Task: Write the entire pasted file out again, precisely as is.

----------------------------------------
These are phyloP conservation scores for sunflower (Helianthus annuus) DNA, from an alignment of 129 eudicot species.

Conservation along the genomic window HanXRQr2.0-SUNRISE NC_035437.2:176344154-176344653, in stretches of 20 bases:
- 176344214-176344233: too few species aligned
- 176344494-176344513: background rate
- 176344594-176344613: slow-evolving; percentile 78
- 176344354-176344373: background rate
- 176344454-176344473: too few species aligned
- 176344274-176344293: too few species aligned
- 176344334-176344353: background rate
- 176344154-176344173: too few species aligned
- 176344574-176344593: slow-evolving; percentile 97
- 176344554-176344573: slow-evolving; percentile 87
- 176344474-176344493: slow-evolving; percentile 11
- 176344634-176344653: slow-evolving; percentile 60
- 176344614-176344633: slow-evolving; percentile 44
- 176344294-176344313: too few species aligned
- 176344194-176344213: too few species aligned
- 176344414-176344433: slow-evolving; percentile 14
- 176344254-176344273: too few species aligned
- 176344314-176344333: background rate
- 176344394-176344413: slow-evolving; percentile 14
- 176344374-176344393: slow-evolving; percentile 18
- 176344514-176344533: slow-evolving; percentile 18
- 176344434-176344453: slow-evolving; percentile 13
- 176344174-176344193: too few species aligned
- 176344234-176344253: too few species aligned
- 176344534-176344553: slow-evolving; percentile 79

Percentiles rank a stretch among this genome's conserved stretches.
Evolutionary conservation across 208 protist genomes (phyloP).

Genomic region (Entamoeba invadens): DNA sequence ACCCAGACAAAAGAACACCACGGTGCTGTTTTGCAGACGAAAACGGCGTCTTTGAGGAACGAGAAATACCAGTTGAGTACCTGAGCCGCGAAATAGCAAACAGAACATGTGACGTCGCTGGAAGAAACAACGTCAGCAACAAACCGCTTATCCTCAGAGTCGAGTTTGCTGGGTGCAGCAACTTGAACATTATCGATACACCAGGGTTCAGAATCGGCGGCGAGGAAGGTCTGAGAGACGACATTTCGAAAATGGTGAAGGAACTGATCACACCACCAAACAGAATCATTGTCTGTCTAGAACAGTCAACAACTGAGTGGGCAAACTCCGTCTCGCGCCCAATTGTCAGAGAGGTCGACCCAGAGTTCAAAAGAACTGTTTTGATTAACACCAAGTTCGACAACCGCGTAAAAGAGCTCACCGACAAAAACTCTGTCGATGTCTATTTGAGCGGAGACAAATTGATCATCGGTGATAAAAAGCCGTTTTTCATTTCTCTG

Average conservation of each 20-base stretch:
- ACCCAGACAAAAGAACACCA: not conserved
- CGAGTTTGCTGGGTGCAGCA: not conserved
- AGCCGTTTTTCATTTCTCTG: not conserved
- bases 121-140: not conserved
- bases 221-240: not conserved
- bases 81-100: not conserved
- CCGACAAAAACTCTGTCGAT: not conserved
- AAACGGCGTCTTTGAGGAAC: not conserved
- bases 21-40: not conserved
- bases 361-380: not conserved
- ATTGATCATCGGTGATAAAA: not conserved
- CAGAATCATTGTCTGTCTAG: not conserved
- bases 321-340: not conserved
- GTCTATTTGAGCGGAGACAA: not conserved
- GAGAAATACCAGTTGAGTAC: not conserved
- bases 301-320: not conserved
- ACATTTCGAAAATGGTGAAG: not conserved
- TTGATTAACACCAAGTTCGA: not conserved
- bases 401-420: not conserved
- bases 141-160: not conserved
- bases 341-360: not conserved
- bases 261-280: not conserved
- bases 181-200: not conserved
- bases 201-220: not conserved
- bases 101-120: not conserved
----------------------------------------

These are phyloP conservation scores for sunflower (Helianthus annuus) DNA, from an alignment of 129 eudicot species.

Conservation along the genomic window HanXRQr2.0-SUNRISE NC_035437.2:176344154-176344653, in stretches of 20 bases:
- 176344214-176344233: too few species aligned
- 176344494-176344513: background rate
- 176344594-176344613: slow-evolving; percentile 78
- 176344354-176344373: background rate
- 176344454-176344473: too few species aligned
- 176344274-176344293: too few species aligned
- 176344334-176344353: background rate
- 176344154-176344173: too few species aligned
- 176344574-176344593: slow-evolving; percentile 97
- 176344554-176344573: slow-evolving; percentile 87
- 176344474-176344493: slow-evolving; percentile 11
- 176344634-176344653: slow-evolving; percentile 60
- 176344614-176344633: slow-evolving; percentile 44
- 176344294-176344313: too few species aligned
- 176344194-176344213: too few species aligned
- 176344414-176344433: slow-evolving; percentile 14
- 176344254-176344273: too few species aligned
- 176344314-176344333: background rate
- 176344394-176344413: slow-evolving; percentile 14
- 176344374-176344393: slow-evolving; percentile 18
- 176344514-176344533: slow-evolving; percentile 18
- 176344434-176344453: slow-evolving; percentile 13
- 176344174-176344193: too few species aligned
- 176344234-176344253: too few species aligned
- 176344534-176344553: slow-evolving; percentile 79

Percentiles rank a stretch among this genome's conserved stretches.
Evolutionary conservation across 208 protist genomes (phyloP).

Genomic region (Entamoeba invadens): DNA sequence ACCCAGACAAAAGAACACCACGGTGCTGTTTTGCAGACGAAAACGGCGTCTTTGAGGAACGAGAAATACCAGTTGAGTACCTGAGCCGCGAAATAGCAAACAGAACATGTGACGTCGCTGGAAGAAACAACGTCAGCAACAAACCGCTTATCCTCAGAGTCGAGTTTGCTGGGTGCAGCAACTTGAACATTATCGATACACCAGGGTTCAGAATCGGCGGCGAGGAAGGTCTGAGAGACGACATTTCGAAAATGGTGAAGGAACTGATCACACCACCAAACAGAATCATTGTCTGTCTAGAACAGTCAACAACTGAGTGGGCAAACTCCGTCTCGCGCCCAATTGTCAGAGAGGTCGACCCAGAGTTCAAAAGAACTGTTTTGATTAACACCAAGTTCGACAACCGCGTAAAAGAGCTCACCGACAAAAACTCTGTCGATGTCTATTTGAGCGGAGACAAATTGATCATCGGTGATAAAAAGCCGTTTTTCATTTCTCTG

Average conservation of each 20-base stretch:
- ACCCAGACAAAAGAACACCA: not conserved
- CGAGTTTGCTGGGTGCAGCA: not conserved
- AGCCGTTTTTCATTTCTCTG: not conserved
- bases 121-140: not conserved
- bases 221-240: not conserved
- bases 81-100: not conserved
- CCGACAAAAACTCTGTCGAT: not conserved
- AAACGGCGTCTTTGAGGAAC: not conserved
- bases 21-40: not conserved
- bases 361-380: not conserved
- ATTGATCATCGGTGATAAAA: not conserved
- CAGAATCATTGTCTGTCTAG: not conserved
- bases 321-340: not conserved
- GTCTATTTGAGCGGAGACAA: not conserved
- GAGAAATACCAGTTGAGTAC: not conserved
- bases 301-320: not conserved
- ACATTTCGAAAATGGTGAAG: not conserved
- TTGATTAACACCAAGTTCGA: not conserved
- bases 401-420: not conserved
- bases 141-160: not conserved
- bases 341-360: not conserved
- bases 261-280: not conserved
- bases 181-200: not conserved
- bases 201-220: not conserved
- bases 101-120: not conserved